Abstract: Meta heuristic() 2 while (termination criterion not satisfied)

Abstract:

This paper will present an overview of ant
algorithms that is algorithms for colony optimization that took insight which
was observed from ant colonies .We are going to discuss about the findings on
real ants and Ant Colony Optimization (ACO) algorithm is applied to wide range
of problems like Travelling Salesman , Job-Shop Scheduling ,Vehicle Routing.

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 Introduction:

Ant Colony Optimization is a probabilistic technique which is used for
searching optimal path in the graph based on behaviour of ants seeking a path
between their colony and source of food. It is a Meta-heuristic optimization.
It was first proposed by Marco Dorigo in 1992 as a multi-agent approach to
difficult combinatorial optimization problems such as Travelling salesman
problem (TSP), Quadratic assignment problem (QAP).

The ACO metaheuristic consists of group of
artificial ants with the characteristics to search good solutions to discrete
optimization problem. An Ant algorithm was inspired by the observation of real
ant colonies, Ants are social insects (i.e.) insects that lives in colonies and
whose behavior is directed more to the survival of the colony as a whole than
to that of a single individual component of the colony. An important and
interesting behavior of ant colonies is that their behavior and in particular,
how ants can find the shortest paths between food sources and their nest.

While walking from food sources to the
nest and vice versa, ants deposit on the ground a substance called pheromone,
forming in this way a pheromone trail. Ants can smell these this chemical and
when choosing their way tend to choose, in probability paths marked by them and
allows them to travel from food source to their colonies. Other ants from the
colony follow their nestmates to follow their paths to the food source. This is
how shortest path is emerged for their food hunting.

 The
?rst ants to arrive at the food source are those that took the two shortest
branches, so that, when these ants start their return trip, more pheromone is
present on the short branch than on the long branch, stimulating successive
ants to choose the short branch. 

Ant
Optimization Algorithms:

           
Ant Colony Optimization Algorithm:

1 procedure ACO Meta heuristic()

2 while (termination criterion not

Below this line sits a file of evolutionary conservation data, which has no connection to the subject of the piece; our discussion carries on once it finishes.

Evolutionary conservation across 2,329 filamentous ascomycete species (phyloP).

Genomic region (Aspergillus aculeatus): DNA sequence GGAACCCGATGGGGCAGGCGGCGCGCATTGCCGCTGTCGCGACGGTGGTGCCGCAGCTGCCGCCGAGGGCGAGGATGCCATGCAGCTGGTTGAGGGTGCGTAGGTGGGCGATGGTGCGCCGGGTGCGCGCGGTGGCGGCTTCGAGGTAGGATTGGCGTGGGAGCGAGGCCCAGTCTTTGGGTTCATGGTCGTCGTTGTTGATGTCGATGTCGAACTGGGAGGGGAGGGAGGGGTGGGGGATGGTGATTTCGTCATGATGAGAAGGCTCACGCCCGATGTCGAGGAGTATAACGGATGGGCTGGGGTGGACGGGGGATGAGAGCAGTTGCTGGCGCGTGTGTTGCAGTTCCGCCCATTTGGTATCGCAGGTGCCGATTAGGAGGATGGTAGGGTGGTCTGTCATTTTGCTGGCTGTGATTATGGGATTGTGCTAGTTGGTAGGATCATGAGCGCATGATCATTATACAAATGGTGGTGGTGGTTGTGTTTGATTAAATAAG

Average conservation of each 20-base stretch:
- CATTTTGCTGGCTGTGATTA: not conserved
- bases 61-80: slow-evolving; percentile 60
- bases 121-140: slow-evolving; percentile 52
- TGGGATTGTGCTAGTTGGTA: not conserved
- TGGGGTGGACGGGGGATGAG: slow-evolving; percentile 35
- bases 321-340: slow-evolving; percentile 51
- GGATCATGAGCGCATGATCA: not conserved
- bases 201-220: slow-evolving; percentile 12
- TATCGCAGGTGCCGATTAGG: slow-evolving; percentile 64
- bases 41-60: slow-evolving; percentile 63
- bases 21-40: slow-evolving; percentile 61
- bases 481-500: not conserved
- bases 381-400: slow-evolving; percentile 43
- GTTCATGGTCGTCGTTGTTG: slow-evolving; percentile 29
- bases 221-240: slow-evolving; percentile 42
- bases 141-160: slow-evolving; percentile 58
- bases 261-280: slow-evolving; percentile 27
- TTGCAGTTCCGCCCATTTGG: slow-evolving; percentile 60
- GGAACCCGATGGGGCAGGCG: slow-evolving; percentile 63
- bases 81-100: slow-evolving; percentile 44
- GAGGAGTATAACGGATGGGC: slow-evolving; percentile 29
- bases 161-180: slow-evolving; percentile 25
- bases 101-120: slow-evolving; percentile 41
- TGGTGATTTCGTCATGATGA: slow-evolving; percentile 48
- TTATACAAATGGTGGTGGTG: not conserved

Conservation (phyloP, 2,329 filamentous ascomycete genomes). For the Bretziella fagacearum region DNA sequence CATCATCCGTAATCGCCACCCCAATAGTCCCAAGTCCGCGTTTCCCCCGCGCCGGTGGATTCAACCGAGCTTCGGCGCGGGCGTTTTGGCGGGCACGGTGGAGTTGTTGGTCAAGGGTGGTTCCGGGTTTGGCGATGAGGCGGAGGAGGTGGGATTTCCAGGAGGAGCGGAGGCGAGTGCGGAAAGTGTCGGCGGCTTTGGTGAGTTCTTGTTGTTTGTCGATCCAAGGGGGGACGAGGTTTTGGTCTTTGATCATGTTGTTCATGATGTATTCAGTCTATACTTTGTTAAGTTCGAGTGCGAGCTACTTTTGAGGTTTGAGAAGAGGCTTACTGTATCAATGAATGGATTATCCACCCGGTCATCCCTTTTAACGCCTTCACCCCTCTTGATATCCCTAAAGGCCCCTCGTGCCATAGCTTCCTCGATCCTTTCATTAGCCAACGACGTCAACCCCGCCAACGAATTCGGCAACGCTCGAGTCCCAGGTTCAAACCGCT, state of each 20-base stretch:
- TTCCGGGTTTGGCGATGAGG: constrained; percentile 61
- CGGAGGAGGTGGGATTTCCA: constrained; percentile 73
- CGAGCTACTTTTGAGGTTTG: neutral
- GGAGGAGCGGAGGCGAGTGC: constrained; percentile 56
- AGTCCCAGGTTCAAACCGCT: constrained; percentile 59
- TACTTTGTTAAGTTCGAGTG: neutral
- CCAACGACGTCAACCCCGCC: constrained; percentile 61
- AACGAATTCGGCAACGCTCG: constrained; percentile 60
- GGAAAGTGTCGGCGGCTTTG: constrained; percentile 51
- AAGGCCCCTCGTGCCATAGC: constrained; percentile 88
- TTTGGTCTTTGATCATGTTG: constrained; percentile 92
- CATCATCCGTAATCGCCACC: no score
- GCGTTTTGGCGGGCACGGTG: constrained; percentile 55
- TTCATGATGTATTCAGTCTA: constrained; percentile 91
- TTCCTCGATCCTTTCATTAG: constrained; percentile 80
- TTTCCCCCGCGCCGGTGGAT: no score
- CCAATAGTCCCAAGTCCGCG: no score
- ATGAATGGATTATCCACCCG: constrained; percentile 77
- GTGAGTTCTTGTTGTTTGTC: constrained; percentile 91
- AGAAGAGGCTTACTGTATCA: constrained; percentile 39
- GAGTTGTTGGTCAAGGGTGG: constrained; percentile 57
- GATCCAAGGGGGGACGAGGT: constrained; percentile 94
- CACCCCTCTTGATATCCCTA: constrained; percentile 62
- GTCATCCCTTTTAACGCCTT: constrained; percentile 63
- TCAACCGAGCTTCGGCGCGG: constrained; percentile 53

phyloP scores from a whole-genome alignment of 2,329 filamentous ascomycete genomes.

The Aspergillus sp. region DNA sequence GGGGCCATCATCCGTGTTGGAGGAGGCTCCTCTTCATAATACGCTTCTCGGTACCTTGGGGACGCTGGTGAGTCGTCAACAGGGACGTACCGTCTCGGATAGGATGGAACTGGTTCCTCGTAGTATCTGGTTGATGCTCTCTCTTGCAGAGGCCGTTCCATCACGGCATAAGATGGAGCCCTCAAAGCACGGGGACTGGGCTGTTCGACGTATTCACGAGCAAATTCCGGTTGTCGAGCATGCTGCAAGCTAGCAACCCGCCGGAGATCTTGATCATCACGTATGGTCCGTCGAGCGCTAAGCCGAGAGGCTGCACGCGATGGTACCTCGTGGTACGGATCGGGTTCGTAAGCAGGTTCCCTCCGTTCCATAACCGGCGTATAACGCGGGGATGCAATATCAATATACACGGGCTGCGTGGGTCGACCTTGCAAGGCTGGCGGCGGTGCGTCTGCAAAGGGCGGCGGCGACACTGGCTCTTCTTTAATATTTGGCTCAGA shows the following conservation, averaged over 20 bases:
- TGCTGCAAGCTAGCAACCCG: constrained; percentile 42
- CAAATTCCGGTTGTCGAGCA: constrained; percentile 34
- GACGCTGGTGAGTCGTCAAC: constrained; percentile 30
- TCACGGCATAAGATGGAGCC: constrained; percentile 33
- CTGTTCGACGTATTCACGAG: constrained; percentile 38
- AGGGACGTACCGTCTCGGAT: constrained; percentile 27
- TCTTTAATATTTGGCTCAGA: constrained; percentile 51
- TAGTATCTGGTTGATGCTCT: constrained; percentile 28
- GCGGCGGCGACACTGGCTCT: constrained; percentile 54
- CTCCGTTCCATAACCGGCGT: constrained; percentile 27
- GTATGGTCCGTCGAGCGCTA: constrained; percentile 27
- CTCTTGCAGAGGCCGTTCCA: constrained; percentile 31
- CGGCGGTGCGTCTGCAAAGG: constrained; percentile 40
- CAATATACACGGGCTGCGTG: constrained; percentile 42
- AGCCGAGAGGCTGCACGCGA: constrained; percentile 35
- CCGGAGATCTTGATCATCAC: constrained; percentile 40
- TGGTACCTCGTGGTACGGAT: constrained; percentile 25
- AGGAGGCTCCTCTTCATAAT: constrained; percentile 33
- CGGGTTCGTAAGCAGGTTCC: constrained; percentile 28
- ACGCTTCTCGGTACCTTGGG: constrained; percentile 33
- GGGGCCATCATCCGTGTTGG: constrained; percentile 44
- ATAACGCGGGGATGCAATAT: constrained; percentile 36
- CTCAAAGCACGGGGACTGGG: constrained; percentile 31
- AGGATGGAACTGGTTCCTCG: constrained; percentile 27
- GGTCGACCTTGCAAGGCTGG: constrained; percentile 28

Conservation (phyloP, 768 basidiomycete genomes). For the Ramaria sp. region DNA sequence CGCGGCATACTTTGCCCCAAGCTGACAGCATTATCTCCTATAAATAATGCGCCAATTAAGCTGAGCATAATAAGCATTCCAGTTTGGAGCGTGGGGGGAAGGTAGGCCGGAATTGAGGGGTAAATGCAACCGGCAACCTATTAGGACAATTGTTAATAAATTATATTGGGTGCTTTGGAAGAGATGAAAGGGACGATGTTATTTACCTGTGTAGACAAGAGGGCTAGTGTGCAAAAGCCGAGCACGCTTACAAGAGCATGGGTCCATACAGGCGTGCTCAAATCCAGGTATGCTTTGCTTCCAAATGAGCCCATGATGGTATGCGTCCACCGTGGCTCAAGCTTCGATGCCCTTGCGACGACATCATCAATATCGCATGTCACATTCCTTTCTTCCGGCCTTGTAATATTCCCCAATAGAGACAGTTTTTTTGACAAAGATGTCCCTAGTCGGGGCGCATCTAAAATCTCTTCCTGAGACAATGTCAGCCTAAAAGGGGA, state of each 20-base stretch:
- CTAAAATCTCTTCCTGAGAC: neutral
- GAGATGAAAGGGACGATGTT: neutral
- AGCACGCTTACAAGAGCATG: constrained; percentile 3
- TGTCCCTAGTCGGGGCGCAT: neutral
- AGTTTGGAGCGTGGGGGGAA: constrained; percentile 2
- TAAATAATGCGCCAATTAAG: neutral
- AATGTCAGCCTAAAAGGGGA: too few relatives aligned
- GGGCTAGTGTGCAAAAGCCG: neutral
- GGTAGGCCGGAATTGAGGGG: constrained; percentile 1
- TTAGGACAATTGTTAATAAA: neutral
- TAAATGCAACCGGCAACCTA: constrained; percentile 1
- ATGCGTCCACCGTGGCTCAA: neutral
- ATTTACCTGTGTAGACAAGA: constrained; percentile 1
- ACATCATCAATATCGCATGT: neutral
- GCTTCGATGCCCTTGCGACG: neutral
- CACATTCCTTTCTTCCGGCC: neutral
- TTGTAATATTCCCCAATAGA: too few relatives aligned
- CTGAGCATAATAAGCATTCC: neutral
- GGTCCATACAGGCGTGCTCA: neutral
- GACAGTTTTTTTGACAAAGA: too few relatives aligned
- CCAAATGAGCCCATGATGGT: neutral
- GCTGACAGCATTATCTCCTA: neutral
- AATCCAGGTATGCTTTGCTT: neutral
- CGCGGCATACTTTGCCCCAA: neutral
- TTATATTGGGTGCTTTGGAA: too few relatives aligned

satisfied)

3 schedule activities

4 ants generation and activity();

5 pheromone evaporation();

6 daemon actions(); foptionalg

7 end schedule activities

 8
end while

9 end procedure

10 procedure ants generation and
activity()

11 while (available resources)

12 schedule the creation of a new ant();

13 new active ant();

14 end while

15 end procedure

16 procedure new active ant() fant
lifecycleg

17 initialize ant();

18 M = update ant memory();

19 while (current state 6= target state)

20 A = read local ant-routing table();

21 P = compute transition probabilities(A;
M; problem constraints);

22 next state = apply ant decision
policy(P; problem constraints);

23 move to next state(next state);

24 if (online step-by-step pheromone
update)

25 deposit pheromone on the visited arc();

26 update ant-routing table();

27 end if

28 M = update internal state();

29 end while

30 if (online delayed pheromone update)

31 evaluate solution();

32 deposit pheromone on all visited
arcs();

 33
update ant-routing table();

34 end if

35 die();

36 end procedure

 

Ant
System(AS):

First ACO
algorithm to be proposed (1992) Pheromone values are updated by all the ants
that have completed the tour.

                                        ?ij ?
(1 ? ?) · ?ij + Pm k=1 ?? k ij

 where ? is the evaporation rate m is the
number of ants ?? k ij is pheromone quantity laid on edge (i, j) by the k th
ant ?? k i,j = ( 1/Lk if ant k travels on edge i, j 0 otherwise where Lk is the
tour length of the k th ant.

 

 

Ant System Algorithm:

                              1: for each colony do

                             2:
for each ant do

            
                3: generate route  

                             4: evaluate route

                             5:
evaporate pheromone in trails

                             6:
deposit pheromone on trails

                             7: end for

                             8: end for

Ant Colony System(ACS):

First major
improvement over Ant System Differences with Ant System:

1 Decision
Rule – Pseudorandom proportional rule

2 Local
Pheromone Update

3 Best only
offline Pheromone Update

Ants in ACS
use the pseudorandom proportional rule Probability for an ant to move from city
i to city j depends on a random variable q uniformly distributed over 0, 1,
and a parameter q0. If q ? q0, then, among the feasible components, the